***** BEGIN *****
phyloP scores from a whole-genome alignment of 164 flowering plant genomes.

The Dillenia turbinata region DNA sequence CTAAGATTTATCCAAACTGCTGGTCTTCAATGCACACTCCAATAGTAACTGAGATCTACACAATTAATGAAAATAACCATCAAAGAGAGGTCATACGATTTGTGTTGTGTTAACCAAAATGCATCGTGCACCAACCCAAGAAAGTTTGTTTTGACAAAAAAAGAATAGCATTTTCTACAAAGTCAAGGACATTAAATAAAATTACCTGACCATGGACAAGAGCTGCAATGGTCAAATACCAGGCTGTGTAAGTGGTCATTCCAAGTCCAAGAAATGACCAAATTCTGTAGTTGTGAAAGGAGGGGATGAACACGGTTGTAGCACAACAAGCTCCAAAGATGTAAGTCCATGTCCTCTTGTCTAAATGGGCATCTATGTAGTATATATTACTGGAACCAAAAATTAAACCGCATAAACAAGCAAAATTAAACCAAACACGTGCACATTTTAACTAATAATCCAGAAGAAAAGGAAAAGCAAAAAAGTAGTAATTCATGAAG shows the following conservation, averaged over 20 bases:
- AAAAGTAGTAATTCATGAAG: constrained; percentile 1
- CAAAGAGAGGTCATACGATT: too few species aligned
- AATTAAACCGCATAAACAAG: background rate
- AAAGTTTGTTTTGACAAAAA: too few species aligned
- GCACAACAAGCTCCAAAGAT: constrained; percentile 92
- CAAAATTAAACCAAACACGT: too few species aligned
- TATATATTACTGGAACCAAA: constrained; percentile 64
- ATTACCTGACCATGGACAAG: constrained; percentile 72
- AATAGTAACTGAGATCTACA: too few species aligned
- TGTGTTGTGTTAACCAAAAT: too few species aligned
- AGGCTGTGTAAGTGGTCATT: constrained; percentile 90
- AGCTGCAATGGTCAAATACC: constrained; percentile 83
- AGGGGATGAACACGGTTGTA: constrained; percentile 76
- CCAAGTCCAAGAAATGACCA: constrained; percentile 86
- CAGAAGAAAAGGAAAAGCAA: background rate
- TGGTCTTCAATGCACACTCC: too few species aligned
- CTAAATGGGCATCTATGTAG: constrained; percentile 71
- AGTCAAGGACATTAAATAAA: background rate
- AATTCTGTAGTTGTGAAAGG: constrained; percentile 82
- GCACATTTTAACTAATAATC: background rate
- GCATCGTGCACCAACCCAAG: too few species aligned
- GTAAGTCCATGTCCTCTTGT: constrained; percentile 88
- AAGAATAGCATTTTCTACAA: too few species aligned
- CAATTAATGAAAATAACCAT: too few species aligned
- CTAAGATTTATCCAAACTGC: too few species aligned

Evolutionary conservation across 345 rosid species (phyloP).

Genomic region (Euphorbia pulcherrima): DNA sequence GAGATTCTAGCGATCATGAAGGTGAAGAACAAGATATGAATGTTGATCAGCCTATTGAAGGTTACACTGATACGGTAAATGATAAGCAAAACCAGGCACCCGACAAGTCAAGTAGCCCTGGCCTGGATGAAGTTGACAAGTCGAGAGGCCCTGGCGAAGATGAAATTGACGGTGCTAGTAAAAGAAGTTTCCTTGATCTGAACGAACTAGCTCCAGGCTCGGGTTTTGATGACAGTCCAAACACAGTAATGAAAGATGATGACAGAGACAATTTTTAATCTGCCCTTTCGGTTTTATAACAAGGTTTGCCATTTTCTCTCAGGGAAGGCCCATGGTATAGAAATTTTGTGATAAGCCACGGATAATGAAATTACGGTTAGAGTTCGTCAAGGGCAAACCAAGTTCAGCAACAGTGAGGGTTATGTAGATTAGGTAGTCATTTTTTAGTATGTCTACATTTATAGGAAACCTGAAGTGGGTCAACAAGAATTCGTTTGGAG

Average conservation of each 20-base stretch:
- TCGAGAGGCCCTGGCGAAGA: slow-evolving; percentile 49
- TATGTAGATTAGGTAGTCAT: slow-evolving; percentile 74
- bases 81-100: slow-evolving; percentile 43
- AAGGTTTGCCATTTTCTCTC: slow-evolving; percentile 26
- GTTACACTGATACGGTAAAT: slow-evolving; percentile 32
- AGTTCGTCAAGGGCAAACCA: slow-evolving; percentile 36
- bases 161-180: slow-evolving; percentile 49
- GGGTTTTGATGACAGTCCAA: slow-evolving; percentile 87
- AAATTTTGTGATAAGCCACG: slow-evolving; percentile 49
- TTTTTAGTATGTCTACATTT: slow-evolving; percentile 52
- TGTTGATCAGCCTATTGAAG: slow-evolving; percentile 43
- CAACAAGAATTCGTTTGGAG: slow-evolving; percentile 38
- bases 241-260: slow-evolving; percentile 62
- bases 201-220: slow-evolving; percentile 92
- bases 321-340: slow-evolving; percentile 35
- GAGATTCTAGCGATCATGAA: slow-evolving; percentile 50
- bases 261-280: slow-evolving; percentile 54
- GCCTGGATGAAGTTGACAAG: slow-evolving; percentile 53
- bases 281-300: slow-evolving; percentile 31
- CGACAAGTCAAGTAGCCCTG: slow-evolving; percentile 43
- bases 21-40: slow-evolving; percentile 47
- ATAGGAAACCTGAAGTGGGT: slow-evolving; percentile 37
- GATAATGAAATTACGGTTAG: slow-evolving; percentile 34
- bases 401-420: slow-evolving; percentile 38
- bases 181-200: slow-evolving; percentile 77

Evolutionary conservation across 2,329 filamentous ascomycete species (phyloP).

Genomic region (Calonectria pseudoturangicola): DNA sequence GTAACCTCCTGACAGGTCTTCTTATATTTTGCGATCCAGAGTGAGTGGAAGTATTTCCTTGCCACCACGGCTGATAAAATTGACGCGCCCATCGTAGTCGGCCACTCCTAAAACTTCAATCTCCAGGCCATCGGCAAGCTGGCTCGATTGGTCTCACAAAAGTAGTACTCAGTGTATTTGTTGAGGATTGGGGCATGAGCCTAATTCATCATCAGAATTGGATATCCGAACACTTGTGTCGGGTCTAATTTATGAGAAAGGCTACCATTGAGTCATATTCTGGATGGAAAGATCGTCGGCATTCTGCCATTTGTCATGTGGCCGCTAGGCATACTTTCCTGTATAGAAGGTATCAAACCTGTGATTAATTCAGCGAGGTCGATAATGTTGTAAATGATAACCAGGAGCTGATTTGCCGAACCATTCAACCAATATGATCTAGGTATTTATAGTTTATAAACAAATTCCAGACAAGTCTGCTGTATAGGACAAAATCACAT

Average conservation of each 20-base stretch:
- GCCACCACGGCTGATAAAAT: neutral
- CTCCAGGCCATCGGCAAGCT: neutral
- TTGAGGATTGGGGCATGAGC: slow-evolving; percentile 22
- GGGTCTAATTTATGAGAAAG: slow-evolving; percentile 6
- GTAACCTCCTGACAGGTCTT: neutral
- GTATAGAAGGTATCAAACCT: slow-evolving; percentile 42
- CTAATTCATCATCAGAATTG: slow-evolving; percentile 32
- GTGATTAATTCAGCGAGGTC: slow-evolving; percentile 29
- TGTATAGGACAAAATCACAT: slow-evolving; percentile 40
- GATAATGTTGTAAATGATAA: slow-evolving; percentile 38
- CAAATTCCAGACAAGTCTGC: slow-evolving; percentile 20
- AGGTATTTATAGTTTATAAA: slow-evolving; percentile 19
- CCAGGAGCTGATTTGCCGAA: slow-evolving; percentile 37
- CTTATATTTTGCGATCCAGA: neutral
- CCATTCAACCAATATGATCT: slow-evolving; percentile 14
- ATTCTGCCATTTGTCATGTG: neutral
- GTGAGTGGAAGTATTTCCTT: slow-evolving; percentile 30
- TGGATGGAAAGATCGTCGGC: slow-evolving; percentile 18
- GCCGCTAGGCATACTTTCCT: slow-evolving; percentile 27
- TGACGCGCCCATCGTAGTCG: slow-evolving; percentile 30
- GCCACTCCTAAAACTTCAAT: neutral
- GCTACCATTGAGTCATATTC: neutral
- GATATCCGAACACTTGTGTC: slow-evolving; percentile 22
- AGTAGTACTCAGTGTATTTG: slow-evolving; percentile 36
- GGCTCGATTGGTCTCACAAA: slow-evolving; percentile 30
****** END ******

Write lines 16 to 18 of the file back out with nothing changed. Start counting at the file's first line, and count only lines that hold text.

- CCAAGTCCAAGAAATGACCA: constrained; percentile 86
- CAGAAGAAAAGGAAAAGCAA: background rate
- TGGTCTTCAATGCACACTCC: too few species aligned